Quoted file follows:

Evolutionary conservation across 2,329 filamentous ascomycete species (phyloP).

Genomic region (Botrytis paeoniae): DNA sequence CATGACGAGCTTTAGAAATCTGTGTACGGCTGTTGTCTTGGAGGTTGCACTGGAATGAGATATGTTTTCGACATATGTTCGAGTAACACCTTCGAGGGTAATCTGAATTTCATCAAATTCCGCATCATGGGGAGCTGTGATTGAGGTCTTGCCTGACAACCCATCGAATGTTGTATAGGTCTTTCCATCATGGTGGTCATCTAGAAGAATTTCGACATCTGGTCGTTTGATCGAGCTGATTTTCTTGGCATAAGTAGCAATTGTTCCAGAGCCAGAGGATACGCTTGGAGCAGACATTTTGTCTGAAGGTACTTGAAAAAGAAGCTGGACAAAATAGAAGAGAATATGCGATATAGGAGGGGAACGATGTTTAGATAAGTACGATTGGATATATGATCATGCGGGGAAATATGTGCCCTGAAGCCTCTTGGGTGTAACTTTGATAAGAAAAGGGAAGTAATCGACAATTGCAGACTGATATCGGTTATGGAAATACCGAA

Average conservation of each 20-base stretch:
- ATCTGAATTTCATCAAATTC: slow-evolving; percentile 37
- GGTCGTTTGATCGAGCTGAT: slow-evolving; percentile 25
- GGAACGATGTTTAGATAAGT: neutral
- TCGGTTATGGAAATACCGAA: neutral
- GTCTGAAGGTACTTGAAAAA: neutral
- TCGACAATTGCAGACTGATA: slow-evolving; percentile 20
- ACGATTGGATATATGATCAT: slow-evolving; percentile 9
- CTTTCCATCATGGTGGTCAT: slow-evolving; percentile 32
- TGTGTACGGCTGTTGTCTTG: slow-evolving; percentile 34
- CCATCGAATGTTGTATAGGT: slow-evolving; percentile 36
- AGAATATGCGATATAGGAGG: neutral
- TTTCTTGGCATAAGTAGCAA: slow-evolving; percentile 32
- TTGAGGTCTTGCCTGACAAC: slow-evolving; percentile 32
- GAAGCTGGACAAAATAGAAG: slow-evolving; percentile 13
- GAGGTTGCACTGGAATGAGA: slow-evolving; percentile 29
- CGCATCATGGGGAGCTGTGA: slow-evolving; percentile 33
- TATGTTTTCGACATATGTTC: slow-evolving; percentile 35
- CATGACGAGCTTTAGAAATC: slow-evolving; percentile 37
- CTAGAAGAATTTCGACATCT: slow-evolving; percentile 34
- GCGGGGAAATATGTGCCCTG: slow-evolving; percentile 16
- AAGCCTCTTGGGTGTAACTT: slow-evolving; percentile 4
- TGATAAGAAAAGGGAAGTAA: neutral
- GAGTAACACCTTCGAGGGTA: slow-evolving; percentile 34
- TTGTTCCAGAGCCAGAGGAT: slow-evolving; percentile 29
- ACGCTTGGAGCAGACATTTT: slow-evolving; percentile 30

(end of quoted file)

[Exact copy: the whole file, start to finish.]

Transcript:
Evolutionary conservation across 2,329 filamentous ascomycete species (phyloP).

Genomic region (Botrytis paeoniae): DNA sequence CATGACGAGCTTTAGAAATCTGTGTACGGCTGTTGTCTTGGAGGTTGCACTGGAATGAGATATGTTTTCGACATATGTTCGAGTAACACCTTCGAGGGTAATCTGAATTTCATCAAATTCCGCATCATGGGGAGCTGTGATTGAGGTCTTGCCTGACAACCCATCGAATGTTGTATAGGTCTTTCCATCATGGTGGTCATCTAGAAGAATTTCGACATCTGGTCGTTTGATCGAGCTGATTTTCTTGGCATAAGTAGCAATTGTTCCAGAGCCAGAGGATACGCTTGGAGCAGACATTTTGTCTGAAGGTACTTGAAAAAGAAGCTGGACAAAATAGAAGAGAATATGCGATATAGGAGGGGAACGATGTTTAGATAAGTACGATTGGATATATGATCATGCGGGGAAATATGTGCCCTGAAGCCTCTTGGGTGTAACTTTGATAAGAAAAGGGAAGTAATCGACAATTGCAGACTGATATCGGTTATGGAAATACCGAA

Average conservation of each 20-base stretch:
- ATCTGAATTTCATCAAATTC: slow-evolving; percentile 37
- GGTCGTTTGATCGAGCTGAT: slow-evolving; percentile 25
- GGAACGATGTTTAGATAAGT: neutral
- TCGGTTATGGAAATACCGAA: neutral
- GTCTGAAGGTACTTGAAAAA: neutral
- TCGACAATTGCAGACTGATA: slow-evolving; percentile 20
- ACGATTGGATATATGATCAT: slow-evolving; percentile 9
- CTTTCCATCATGGTGGTCAT: slow-evolving; percentile 32
- TGTGTACGGCTGTTGTCTTG: slow-evolving; percentile 34
- CCATCGAATGTTGTATAGGT: slow-evolving; percentile 36
- AGAATATGCGATATAGGAGG: neutral
- TTTCTTGGCATAAGTAGCAA: slow-evolving; percentile 32
- TTGAGGTCTTGCCTGACAAC: slow-evolving; percentile 32
- GAAGCTGGACAAAATAGAAG: slow-evolving; percentile 13
- GAGGTTGCACTGGAATGAGA: slow-evolving; percentile 29
- CGCATCATGGGGAGCTGTGA: slow-evolving; percentile 33
- TATGTTTTCGACATATGTTC: slow-evolving; percentile 35
- CATGACGAGCTTTAGAAATC: slow-evolving; percentile 37
- CTAGAAGAATTTCGACATCT: slow-evolving; percentile 34
- GCGGGGAAATATGTGCCCTG: slow-evolving; percentile 16
- AAGCCTCTTGGGTGTAACTT: slow-evolving; percentile 4
- TGATAAGAAAAGGGAAGTAA: neutral
- GAGTAACACCTTCGAGGGTA: slow-evolving; percentile 34
- TTGTTCCAGAGCCAGAGGAT: slow-evolving; percentile 29
- ACGCTTGGAGCAGACATTTT: slow-evolving; percentile 30